Breastfeeding Not Protective
Among the other findings from the study, published online in the journal Archives of Disease in Childhood:
- No link was seen between when dairy products were introduced into the diet and eczema risk.
- Having a furry pet in the home had no impact on risk.
- Surprisingly, breastfeeding was found to have no significant impact on eczema risk during the first year of life.
In guidelines published early this year, the American Academy of Pediatrics called for babies at high risk for developing asthma and allergies to be exclusively breastfed for the first few months of life.
"Exclusive breastfeeding for at least four months, compared with feeding regular formula made from cow's milk, appears to help protect high-risk children against milk allergy and eczema in the first two years of life," according to the guidelines.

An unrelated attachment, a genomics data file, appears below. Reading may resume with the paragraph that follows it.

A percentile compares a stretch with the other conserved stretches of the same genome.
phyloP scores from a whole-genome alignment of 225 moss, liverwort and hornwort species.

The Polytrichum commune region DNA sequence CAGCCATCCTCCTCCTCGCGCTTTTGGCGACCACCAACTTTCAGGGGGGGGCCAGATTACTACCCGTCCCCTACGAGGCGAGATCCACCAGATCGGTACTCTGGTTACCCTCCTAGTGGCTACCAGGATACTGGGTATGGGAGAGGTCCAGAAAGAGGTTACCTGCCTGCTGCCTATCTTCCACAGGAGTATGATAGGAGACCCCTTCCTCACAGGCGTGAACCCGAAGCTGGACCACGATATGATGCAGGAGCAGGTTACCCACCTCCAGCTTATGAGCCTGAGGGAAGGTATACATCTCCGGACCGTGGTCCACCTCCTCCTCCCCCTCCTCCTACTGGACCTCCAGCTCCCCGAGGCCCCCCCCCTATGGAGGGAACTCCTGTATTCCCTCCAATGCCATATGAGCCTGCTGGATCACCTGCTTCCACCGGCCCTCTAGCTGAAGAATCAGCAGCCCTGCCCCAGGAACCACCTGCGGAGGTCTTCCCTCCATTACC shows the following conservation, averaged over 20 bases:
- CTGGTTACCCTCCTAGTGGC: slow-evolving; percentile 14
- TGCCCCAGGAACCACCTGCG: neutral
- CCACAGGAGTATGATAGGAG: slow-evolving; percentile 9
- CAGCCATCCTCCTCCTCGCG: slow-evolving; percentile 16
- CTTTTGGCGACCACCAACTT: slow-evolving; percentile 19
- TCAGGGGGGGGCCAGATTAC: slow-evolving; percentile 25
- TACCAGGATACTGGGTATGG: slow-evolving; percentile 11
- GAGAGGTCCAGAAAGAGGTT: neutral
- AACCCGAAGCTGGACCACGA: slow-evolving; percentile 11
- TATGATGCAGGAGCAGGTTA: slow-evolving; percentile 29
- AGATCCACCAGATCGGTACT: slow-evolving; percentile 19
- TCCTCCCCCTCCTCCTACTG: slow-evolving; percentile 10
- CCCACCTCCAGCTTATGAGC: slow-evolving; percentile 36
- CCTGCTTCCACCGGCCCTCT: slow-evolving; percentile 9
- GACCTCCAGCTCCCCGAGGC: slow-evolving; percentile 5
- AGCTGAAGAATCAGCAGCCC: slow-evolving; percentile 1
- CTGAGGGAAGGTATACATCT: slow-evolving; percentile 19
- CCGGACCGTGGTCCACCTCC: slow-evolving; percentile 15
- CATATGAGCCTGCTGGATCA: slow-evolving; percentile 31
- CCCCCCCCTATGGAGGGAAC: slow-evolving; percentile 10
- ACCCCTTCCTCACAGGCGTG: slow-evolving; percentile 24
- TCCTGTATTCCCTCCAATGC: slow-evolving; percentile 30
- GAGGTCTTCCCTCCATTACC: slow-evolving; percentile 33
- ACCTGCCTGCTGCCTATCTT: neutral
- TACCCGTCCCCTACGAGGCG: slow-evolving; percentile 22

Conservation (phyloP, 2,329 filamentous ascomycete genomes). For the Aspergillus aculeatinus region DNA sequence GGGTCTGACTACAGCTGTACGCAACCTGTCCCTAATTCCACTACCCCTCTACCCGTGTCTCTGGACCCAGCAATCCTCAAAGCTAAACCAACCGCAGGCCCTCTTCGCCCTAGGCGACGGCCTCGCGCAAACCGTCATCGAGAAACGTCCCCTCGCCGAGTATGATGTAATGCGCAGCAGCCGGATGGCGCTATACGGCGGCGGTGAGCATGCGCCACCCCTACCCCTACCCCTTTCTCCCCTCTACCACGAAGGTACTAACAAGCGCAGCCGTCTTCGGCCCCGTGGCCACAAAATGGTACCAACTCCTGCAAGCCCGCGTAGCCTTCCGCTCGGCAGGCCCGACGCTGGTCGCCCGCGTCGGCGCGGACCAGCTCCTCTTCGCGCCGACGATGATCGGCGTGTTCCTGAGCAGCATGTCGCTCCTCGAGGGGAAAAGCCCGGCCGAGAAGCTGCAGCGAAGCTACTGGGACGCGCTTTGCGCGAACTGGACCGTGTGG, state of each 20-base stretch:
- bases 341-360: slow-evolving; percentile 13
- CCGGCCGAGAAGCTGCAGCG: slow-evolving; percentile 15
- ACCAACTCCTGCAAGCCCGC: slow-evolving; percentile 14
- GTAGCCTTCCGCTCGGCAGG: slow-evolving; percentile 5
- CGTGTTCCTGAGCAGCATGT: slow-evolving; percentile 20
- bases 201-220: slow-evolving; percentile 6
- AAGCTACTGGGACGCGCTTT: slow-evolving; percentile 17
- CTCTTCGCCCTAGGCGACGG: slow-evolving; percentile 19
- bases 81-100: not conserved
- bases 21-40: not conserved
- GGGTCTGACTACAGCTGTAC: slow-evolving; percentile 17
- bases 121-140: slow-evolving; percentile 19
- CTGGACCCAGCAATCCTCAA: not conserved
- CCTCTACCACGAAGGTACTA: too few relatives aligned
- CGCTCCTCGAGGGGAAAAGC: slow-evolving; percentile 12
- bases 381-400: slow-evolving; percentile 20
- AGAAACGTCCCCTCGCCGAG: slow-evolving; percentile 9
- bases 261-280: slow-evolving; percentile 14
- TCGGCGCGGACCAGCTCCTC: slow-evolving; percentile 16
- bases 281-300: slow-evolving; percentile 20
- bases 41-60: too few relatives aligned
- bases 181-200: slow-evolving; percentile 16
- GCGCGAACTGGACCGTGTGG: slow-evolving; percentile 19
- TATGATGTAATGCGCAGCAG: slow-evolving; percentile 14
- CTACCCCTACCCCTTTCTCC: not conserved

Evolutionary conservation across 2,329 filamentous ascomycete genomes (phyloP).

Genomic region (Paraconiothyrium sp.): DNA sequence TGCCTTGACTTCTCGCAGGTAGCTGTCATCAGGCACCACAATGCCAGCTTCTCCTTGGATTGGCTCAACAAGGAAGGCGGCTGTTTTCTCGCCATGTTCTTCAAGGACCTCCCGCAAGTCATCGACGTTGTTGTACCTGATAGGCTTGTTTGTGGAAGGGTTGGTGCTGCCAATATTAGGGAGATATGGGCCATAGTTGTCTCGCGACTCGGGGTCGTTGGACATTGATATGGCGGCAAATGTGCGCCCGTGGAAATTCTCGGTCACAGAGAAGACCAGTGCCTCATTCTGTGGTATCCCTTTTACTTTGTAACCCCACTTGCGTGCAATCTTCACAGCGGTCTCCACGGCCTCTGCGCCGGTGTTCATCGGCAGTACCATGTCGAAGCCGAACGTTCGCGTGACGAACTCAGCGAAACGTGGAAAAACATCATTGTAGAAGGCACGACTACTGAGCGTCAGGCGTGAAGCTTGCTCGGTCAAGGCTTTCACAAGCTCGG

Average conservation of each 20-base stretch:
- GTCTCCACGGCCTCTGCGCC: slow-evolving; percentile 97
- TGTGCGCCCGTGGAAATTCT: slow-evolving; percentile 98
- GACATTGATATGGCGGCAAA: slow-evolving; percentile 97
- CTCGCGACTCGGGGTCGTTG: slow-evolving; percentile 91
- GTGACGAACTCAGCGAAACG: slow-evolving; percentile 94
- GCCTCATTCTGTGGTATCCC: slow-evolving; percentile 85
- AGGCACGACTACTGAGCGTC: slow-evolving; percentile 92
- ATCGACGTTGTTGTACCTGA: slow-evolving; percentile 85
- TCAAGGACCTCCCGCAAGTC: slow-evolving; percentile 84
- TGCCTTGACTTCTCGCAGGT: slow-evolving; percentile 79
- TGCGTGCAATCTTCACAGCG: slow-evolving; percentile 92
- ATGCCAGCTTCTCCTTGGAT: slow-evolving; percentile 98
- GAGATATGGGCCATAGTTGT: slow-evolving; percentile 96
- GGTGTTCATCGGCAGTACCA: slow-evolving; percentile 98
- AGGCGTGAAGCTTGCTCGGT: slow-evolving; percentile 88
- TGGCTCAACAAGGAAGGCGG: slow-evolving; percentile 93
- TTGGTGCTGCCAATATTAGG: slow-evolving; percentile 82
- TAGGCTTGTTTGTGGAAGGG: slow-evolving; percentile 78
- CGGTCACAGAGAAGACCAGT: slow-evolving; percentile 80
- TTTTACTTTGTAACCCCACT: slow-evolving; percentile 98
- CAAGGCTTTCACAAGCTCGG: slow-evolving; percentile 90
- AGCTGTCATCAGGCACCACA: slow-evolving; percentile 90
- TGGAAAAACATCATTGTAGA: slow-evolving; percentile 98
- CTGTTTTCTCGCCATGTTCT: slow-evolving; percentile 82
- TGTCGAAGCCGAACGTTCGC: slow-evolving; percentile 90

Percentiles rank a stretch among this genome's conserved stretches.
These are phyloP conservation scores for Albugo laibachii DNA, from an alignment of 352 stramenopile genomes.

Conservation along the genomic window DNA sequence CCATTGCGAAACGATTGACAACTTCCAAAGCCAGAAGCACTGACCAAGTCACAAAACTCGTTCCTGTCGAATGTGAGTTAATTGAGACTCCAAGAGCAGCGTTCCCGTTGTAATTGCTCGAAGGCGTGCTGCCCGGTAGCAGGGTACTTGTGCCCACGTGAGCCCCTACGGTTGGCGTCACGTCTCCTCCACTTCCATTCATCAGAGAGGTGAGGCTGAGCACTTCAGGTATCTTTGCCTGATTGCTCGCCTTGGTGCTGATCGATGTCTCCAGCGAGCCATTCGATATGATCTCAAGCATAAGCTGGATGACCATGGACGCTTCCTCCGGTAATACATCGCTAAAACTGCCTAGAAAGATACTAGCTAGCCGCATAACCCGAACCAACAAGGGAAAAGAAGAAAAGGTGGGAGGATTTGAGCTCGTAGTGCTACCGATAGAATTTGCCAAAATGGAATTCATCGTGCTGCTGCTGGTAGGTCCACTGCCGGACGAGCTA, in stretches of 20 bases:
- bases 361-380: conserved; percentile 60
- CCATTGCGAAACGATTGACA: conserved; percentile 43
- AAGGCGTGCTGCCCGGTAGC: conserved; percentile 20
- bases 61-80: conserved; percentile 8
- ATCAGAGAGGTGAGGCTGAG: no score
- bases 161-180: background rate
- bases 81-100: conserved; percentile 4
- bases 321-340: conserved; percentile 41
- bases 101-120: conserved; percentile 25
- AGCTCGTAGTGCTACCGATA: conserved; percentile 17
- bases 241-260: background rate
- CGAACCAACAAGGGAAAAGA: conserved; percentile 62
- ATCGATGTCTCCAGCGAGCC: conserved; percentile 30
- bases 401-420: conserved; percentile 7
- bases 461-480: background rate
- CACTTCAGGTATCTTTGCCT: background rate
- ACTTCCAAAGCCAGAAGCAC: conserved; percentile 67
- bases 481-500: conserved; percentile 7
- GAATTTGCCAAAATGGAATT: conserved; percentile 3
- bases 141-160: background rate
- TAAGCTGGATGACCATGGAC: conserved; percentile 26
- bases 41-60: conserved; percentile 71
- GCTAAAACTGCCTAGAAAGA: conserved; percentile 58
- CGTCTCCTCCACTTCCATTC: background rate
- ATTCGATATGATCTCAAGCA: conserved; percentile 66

The group also abandoned earlier recommendations that parents delay the introduction of potentially allergic foods until after a child's first birthday.
Earlier guidelines had called for delaying the introduction of cow's milk until age 1, eggs until age 2, and tree nuts, peanuts and fish until age 3.
While Alm says his findings make a case for introducing fish into an infant's diet during the first few months of life, Fleischer does not recommend this.
He calls the newly published study is intriguing, but far from convincing.
"I think more studies are needed before we can make a sweeping statement that it is a good idea to give 6- or 9-month-old babies fish," he says.